McCrea and Arthur

Joel McCrea (1905 – 1990) was an American movie star who appeared in over 100 films. During his almost-five-decades career, McCrea worked with some of the top directors in Hollywood including Alfred Hitchcock (Foreign Correspondent 1940), Preston Sturges (Sullivan’s Travels 1941, The Palm Beach Story 1942), and George Stevens (The More the Merrier 1943). McCrea worked opposite some of the top leading actresses of the day including Miriam Hopkins, Irene Dunne, Veronica Lake, Claudette Colbert, and Barbara Stanwyck with whom he made six films. He was the first actor to play Dr. Kildare in the film Internes Can’t Take Money (1937) costarring Stanwyck. McCrea married actress Frances Dee in 1933. The two were married until McCrea’s death in 1990.

Charles Coburn (1877 – 1961) was an Academy-Award-winning character actor. Coburn was one of the most popular character actors in film during the 1940s. He was nominated for three Best Support Actor Academy Awards for The Devil and Miss Jones (1941), for The More the Merrier (1943)—won, and The Green Years (1946). Other classic films featuring Coburn include The Lady Eve (1941), Kings Row (1942), The Constant Nymph (1943), Monkey Business (1952), and Gentlemen Prefer Blondes (1953).


The More the Merrier trivia:

  • It was the last picture under a three-picture deal that Stevens had with Columbia Studios; the other two were Penny Serenade (1941) and The Talk of the Town (1942).
  • The film was nominated for six Academy Awards including Best Picture, Best Actress, and Best Director; Coburn won an Academy Award for Best Supporting Actor.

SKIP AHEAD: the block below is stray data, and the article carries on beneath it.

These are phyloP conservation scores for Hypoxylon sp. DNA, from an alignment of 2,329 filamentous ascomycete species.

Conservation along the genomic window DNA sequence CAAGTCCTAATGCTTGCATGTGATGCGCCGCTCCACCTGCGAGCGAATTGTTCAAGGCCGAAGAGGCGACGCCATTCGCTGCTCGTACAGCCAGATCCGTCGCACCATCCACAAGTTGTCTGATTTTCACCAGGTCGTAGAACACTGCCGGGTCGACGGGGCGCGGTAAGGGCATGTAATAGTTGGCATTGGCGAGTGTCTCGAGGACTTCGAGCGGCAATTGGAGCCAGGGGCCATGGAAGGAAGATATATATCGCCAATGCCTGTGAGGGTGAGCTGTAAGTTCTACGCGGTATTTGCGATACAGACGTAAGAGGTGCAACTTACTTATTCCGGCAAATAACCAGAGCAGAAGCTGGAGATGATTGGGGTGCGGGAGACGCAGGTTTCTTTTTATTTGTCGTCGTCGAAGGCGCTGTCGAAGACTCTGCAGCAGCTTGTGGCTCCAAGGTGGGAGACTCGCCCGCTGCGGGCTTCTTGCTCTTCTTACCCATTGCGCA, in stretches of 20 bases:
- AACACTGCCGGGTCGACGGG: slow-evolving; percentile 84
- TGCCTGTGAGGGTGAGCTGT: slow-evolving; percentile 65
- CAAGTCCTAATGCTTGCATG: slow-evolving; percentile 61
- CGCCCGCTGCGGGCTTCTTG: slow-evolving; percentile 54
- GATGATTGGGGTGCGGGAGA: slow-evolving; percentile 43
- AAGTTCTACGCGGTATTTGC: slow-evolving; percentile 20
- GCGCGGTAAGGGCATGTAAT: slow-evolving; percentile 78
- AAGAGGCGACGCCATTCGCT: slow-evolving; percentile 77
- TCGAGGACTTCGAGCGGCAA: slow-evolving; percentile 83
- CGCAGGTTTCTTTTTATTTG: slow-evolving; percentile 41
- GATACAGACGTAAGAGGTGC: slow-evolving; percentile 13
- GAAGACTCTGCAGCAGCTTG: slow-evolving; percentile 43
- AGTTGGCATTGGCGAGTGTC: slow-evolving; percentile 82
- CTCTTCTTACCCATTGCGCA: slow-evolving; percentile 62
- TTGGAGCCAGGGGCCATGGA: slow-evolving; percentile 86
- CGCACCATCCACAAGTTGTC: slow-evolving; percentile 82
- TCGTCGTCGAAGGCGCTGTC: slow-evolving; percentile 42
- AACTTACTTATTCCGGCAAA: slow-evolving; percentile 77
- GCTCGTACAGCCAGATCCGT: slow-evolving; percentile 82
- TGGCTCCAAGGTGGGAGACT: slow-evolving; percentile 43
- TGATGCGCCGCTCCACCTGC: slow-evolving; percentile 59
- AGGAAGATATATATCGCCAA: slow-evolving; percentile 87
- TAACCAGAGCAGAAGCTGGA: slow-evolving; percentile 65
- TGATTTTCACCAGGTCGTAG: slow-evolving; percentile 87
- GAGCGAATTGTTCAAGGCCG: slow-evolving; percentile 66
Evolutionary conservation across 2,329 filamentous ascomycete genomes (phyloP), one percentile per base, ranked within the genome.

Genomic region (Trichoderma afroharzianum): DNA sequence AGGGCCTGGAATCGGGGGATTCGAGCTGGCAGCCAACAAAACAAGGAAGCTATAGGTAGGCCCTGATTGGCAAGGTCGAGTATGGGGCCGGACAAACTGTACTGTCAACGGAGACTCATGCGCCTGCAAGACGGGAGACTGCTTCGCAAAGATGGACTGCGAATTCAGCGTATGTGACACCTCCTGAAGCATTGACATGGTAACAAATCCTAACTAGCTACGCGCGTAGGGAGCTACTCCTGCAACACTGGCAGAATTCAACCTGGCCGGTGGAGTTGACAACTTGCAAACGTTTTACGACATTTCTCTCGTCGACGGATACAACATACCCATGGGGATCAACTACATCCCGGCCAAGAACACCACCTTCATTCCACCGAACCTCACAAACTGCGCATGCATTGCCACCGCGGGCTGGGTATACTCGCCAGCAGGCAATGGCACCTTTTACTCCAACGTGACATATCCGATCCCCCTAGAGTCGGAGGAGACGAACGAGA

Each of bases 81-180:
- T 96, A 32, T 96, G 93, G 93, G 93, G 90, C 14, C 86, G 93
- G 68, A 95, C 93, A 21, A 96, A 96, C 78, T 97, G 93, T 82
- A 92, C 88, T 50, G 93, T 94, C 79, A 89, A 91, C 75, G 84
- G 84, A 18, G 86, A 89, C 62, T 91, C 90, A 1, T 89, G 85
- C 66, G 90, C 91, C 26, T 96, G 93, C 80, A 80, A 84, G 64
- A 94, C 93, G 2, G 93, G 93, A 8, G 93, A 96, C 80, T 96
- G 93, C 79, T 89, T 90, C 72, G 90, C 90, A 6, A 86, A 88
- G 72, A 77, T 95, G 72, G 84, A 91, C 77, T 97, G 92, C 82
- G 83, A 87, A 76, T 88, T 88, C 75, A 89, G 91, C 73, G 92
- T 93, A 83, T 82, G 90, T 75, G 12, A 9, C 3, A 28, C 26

• Jean Arthur was on the outs with Columbia Pictures for turning down roles. To placate the studio, she paid Garson Kanin to write something for her, paying him out of her own pocket.
  • Joel McCrea originally didn’t think he was right for the film and suggested Cary Grant for the lead; ironically, Grant starred in the remake, Walk, Don’t Run (1966) in the Charles Coburn role.



To watch the film on YouTube, click on the link below.


To join the discussion on Zoom on January 5, 2021, at 6 p.m. Central Time, click here. Once you RSVP to the discussion, you’ll get an invitation to the Zoom meeting.


Questions for discussion:

  1. Many critics consider the film one of the best romantic comedies of all time. What’s your opinion?
  2. How does Jean Arthur’s performance in Too Many Husbands compare with her performance in The More the Merrier?
  3. Why do you think Joel McCrea thought he wasn’t right for the role?
  4. Did the film remind you of any other romantic comedies?
  5. The scene on the stoop with Arthur and McCrea is considered a classic. Do you agree?


Saturday, December 26, 2020

Jean Arthur has “Too Many Husbands”